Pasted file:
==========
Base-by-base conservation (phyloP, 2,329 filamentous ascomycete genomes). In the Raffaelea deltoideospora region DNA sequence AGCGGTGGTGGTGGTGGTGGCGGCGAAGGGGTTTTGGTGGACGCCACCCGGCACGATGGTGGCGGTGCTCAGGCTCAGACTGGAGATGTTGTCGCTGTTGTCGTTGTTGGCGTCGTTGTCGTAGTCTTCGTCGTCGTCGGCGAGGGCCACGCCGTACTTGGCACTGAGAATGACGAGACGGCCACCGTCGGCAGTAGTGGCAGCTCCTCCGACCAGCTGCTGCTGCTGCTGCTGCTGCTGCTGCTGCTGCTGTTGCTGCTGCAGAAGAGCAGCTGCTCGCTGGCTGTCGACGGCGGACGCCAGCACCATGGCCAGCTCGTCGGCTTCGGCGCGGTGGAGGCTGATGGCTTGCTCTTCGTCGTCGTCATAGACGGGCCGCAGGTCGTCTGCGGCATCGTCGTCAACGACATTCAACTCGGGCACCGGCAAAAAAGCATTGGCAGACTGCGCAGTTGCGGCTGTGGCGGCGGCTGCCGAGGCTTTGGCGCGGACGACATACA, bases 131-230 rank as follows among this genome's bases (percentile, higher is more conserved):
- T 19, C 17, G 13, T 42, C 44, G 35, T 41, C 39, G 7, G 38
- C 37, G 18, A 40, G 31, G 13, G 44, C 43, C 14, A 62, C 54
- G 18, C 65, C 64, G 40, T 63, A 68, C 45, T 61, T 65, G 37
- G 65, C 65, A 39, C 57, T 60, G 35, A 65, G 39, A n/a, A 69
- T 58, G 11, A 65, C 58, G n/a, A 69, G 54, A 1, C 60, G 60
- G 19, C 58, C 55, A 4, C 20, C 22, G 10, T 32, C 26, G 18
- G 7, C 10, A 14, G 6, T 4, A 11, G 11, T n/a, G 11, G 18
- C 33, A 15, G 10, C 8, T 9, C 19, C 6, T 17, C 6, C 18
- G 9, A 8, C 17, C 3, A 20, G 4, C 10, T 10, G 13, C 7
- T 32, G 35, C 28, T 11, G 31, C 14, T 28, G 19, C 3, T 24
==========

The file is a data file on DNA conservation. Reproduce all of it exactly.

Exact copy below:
Base-by-base conservation (phyloP, 2,329 filamentous ascomycete genomes). In the Raffaelea deltoideospora region DNA sequence AGCGGTGGTGGTGGTGGTGGCGGCGAAGGGGTTTTGGTGGACGCCACCCGGCACGATGGTGGCGGTGCTCAGGCTCAGACTGGAGATGTTGTCGCTGTTGTCGTTGTTGGCGTCGTTGTCGTAGTCTTCGTCGTCGTCGGCGAGGGCCACGCCGTACTTGGCACTGAGAATGACGAGACGGCCACCGTCGGCAGTAGTGGCAGCTCCTCCGACCAGCTGCTGCTGCTGCTGCTGCTGCTGCTGCTGCTGCTGTTGCTGCTGCAGAAGAGCAGCTGCTCGCTGGCTGTCGACGGCGGACGCCAGCACCATGGCCAGCTCGTCGGCTTCGGCGCGGTGGAGGCTGATGGCTTGCTCTTCGTCGTCGTCATAGACGGGCCGCAGGTCGTCTGCGGCATCGTCGTCAACGACATTCAACTCGGGCACCGGCAAAAAAGCATTGGCAGACTGCGCAGTTGCGGCTGTGGCGGCGGCTGCCGAGGCTTTGGCGCGGACGACATACA, bases 131-230 rank as follows among this genome's bases (percentile, higher is more conserved):
- T 19, C 17, G 13, T 42, C 44, G 35, T 41, C 39, G 7, G 38
- C 37, G 18, A 40, G 31, G 13, G 44, C 43, C 14, A 62, C 54
- G 18, C 65, C 64, G 40, T 63, A 68, C 45, T 61, T 65, G 37
- G 65, C 65, A 39, C 57, T 60, G 35, A 65, G 39, A n/a, A 69
- T 58, G 11, A 65, C 58, G n/a, A 69, G 54, A 1, C 60, G 60
- G 19, C 58, C 55, A 4, C 20, C 22, G 10, T 32, C 26, G 18
- G 7, C 10, A 14, G 6, T 4, A 11, G 11, T n/a, G 11, G 18
- C 33, A 15, G 10, C 8, T 9, C 19, C 6, T 17, C 6, C 18
- G 9, A 8, C 17, C 3, A 20, G 4, C 10, T 10, G 13, C 7
- T 32, G 35, C 28, T 11, G 31, C 14, T 28, G 19, C 3, T 24